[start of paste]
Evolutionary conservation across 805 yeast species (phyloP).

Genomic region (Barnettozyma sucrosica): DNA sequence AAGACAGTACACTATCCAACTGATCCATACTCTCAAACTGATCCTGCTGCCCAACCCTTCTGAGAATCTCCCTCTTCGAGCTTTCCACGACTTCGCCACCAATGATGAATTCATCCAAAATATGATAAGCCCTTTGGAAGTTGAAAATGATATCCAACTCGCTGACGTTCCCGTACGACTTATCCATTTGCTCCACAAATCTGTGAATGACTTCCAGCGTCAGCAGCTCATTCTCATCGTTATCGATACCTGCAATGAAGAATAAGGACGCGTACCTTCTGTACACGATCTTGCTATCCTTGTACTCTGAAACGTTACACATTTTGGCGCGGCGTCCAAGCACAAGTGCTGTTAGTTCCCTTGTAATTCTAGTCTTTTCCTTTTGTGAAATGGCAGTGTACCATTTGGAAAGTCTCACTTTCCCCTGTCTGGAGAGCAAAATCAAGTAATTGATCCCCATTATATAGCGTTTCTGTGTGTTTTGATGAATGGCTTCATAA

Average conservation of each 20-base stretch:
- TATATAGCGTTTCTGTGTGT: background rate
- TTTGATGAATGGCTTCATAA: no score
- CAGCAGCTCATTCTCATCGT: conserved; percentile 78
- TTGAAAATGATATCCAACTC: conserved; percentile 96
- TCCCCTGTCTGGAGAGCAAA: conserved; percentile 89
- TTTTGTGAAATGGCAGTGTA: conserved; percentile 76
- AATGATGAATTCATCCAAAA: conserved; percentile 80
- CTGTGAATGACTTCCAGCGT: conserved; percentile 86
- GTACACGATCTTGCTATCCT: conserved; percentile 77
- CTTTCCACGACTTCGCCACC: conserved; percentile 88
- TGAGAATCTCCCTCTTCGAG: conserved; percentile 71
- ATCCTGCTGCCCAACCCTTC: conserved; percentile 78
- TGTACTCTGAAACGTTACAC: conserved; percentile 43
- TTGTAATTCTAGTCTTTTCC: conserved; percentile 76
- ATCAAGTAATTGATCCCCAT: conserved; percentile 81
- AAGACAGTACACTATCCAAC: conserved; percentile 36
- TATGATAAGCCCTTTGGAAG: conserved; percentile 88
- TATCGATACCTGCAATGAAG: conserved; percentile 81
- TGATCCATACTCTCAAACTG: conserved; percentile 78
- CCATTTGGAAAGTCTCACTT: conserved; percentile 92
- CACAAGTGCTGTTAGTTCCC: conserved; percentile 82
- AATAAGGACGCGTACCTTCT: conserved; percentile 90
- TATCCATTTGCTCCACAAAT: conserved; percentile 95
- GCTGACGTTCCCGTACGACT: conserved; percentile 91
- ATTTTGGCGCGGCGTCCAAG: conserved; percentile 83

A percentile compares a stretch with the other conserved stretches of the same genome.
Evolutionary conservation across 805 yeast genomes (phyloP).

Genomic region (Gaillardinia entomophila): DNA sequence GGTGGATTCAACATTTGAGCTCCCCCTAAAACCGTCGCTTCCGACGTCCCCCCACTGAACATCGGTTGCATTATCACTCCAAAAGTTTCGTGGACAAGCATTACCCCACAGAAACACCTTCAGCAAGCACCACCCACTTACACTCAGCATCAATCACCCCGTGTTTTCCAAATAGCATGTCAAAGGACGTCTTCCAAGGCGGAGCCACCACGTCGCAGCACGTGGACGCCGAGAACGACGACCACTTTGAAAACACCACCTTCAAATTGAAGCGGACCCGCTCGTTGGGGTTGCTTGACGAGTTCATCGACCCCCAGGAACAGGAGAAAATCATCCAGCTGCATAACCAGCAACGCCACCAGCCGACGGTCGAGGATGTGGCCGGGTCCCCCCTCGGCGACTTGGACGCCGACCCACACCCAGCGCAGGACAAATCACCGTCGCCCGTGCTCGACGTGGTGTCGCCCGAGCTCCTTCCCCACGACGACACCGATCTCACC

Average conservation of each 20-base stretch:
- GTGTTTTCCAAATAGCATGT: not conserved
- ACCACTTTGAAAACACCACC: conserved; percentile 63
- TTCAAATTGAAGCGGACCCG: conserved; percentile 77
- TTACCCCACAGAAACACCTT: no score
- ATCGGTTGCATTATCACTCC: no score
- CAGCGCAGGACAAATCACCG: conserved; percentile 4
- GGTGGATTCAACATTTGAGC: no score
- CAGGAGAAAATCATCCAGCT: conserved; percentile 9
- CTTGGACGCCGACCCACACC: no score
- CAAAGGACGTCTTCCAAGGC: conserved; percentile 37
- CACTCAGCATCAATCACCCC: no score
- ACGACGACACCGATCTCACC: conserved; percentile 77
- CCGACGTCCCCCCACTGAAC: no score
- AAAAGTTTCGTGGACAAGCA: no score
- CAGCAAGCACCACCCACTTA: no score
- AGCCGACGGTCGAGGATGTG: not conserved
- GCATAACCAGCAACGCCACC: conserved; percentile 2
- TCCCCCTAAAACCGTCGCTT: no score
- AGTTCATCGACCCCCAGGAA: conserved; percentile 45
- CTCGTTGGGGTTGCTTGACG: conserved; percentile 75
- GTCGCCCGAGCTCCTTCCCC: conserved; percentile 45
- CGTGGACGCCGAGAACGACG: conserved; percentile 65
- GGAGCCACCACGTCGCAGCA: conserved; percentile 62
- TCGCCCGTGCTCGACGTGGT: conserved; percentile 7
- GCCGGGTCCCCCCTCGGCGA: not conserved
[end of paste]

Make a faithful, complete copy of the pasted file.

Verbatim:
Evolutionary conservation across 805 yeast species (phyloP).

Genomic region (Barnettozyma sucrosica): DNA sequence AAGACAGTACACTATCCAACTGATCCATACTCTCAAACTGATCCTGCTGCCCAACCCTTCTGAGAATCTCCCTCTTCGAGCTTTCCACGACTTCGCCACCAATGATGAATTCATCCAAAATATGATAAGCCCTTTGGAAGTTGAAAATGATATCCAACTCGCTGACGTTCCCGTACGACTTATCCATTTGCTCCACAAATCTGTGAATGACTTCCAGCGTCAGCAGCTCATTCTCATCGTTATCGATACCTGCAATGAAGAATAAGGACGCGTACCTTCTGTACACGATCTTGCTATCCTTGTACTCTGAAACGTTACACATTTTGGCGCGGCGTCCAAGCACAAGTGCTGTTAGTTCCCTTGTAATTCTAGTCTTTTCCTTTTGTGAAATGGCAGTGTACCATTTGGAAAGTCTCACTTTCCCCTGTCTGGAGAGCAAAATCAAGTAATTGATCCCCATTATATAGCGTTTCTGTGTGTTTTGATGAATGGCTTCATAA

Average conservation of each 20-base stretch:
- TATATAGCGTTTCTGTGTGT: background rate
- TTTGATGAATGGCTTCATAA: no score
- CAGCAGCTCATTCTCATCGT: conserved; percentile 78
- TTGAAAATGATATCCAACTC: conserved; percentile 96
- TCCCCTGTCTGGAGAGCAAA: conserved; percentile 89
- TTTTGTGAAATGGCAGTGTA: conserved; percentile 76
- AATGATGAATTCATCCAAAA: conserved; percentile 80
- CTGTGAATGACTTCCAGCGT: conserved; percentile 86
- GTACACGATCTTGCTATCCT: conserved; percentile 77
- CTTTCCACGACTTCGCCACC: conserved; percentile 88
- TGAGAATCTCCCTCTTCGAG: conserved; percentile 71
- ATCCTGCTGCCCAACCCTTC: conserved; percentile 78
- TGTACTCTGAAACGTTACAC: conserved; percentile 43
- TTGTAATTCTAGTCTTTTCC: conserved; percentile 76
- ATCAAGTAATTGATCCCCAT: conserved; percentile 81
- AAGACAGTACACTATCCAAC: conserved; percentile 36
- TATGATAAGCCCTTTGGAAG: conserved; percentile 88
- TATCGATACCTGCAATGAAG: conserved; percentile 81
- TGATCCATACTCTCAAACTG: conserved; percentile 78
- CCATTTGGAAAGTCTCACTT: conserved; percentile 92
- CACAAGTGCTGTTAGTTCCC: conserved; percentile 82
- AATAAGGACGCGTACCTTCT: conserved; percentile 90
- TATCCATTTGCTCCACAAAT: conserved; percentile 95
- GCTGACGTTCCCGTACGACT: conserved; percentile 91
- ATTTTGGCGCGGCGTCCAAG: conserved; percentile 83

A percentile compares a stretch with the other conserved stretches of the same genome.
Evolutionary conservation across 805 yeast genomes (phyloP).

Genomic region (Gaillardinia entomophila): DNA sequence GGTGGATTCAACATTTGAGCTCCCCCTAAAACCGTCGCTTCCGACGTCCCCCCACTGAACATCGGTTGCATTATCACTCCAAAAGTTTCGTGGACAAGCATTACCCCACAGAAACACCTTCAGCAAGCACCACCCACTTACACTCAGCATCAATCACCCCGTGTTTTCCAAATAGCATGTCAAAGGACGTCTTCCAAGGCGGAGCCACCACGTCGCAGCACGTGGACGCCGAGAACGACGACCACTTTGAAAACACCACCTTCAAATTGAAGCGGACCCGCTCGTTGGGGTTGCTTGACGAGTTCATCGACCCCCAGGAACAGGAGAAAATCATCCAGCTGCATAACCAGCAACGCCACCAGCCGACGGTCGAGGATGTGGCCGGGTCCCCCCTCGGCGACTTGGACGCCGACCCACACCCAGCGCAGGACAAATCACCGTCGCCCGTGCTCGACGTGGTGTCGCCCGAGCTCCTTCCCCACGACGACACCGATCTCACC

Average conservation of each 20-base stretch:
- GTGTTTTCCAAATAGCATGT: not conserved
- ACCACTTTGAAAACACCACC: conserved; percentile 63
- TTCAAATTGAAGCGGACCCG: conserved; percentile 77
- TTACCCCACAGAAACACCTT: no score
- ATCGGTTGCATTATCACTCC: no score
- CAGCGCAGGACAAATCACCG: conserved; percentile 4
- GGTGGATTCAACATTTGAGC: no score
- CAGGAGAAAATCATCCAGCT: conserved; percentile 9
- CTTGGACGCCGACCCACACC: no score
- CAAAGGACGTCTTCCAAGGC: conserved; percentile 37
- CACTCAGCATCAATCACCCC: no score
- ACGACGACACCGATCTCACC: conserved; percentile 77
- CCGACGTCCCCCCACTGAAC: no score
- AAAAGTTTCGTGGACAAGCA: no score
- CAGCAAGCACCACCCACTTA: no score
- AGCCGACGGTCGAGGATGTG: not conserved
- GCATAACCAGCAACGCCACC: conserved; percentile 2
- TCCCCCTAAAACCGTCGCTT: no score
- AGTTCATCGACCCCCAGGAA: conserved; percentile 45
- CTCGTTGGGGTTGCTTGACG: conserved; percentile 75
- GTCGCCCGAGCTCCTTCCCC: conserved; percentile 45
- CGTGGACGCCGAGAACGACG: conserved; percentile 65
- GGAGCCACCACGTCGCAGCA: conserved; percentile 62
- TCGCCCGTGCTCGACGTGGT: conserved; percentile 7
- GCCGGGTCCCCCCTCGGCGA: not conserved